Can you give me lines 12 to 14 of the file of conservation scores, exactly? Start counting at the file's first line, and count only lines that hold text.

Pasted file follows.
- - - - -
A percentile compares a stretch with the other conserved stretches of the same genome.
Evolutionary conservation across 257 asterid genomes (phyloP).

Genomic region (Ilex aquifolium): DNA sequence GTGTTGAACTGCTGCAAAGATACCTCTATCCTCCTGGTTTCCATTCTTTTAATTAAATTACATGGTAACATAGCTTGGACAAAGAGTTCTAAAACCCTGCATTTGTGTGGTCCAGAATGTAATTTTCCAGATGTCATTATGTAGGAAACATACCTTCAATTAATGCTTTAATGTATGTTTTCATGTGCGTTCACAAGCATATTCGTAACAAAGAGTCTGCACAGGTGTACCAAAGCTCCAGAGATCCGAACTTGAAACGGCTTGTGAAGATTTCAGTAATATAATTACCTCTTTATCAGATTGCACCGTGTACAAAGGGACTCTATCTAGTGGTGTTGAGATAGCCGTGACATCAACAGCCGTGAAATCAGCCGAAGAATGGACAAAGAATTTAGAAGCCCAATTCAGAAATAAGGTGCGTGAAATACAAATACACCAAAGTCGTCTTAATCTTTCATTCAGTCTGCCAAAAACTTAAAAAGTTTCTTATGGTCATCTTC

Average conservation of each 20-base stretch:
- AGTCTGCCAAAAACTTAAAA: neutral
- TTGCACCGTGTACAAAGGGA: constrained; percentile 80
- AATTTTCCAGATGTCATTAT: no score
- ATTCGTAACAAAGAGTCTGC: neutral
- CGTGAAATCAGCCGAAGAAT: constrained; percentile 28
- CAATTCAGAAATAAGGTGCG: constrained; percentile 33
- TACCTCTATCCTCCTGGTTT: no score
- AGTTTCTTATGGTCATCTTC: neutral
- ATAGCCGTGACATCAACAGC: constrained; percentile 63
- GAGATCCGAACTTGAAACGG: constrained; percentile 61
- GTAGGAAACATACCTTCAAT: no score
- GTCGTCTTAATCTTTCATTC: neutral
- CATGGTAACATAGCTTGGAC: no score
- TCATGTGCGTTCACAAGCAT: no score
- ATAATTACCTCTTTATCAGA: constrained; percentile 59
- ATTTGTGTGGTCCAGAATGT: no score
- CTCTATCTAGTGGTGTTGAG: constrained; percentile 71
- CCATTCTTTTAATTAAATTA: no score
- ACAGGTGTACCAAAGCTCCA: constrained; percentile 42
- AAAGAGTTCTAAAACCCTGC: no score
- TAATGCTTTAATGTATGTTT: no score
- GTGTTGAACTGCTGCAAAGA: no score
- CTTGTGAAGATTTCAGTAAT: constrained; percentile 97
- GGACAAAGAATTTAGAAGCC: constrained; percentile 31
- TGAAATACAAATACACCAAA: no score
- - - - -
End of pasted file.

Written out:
- AGTTTCTTATGGTCATCTTC: neutral
- ATAGCCGTGACATCAACAGC: constrained; percentile 63
- GAGATCCGAACTTGAAACGG: constrained; percentile 61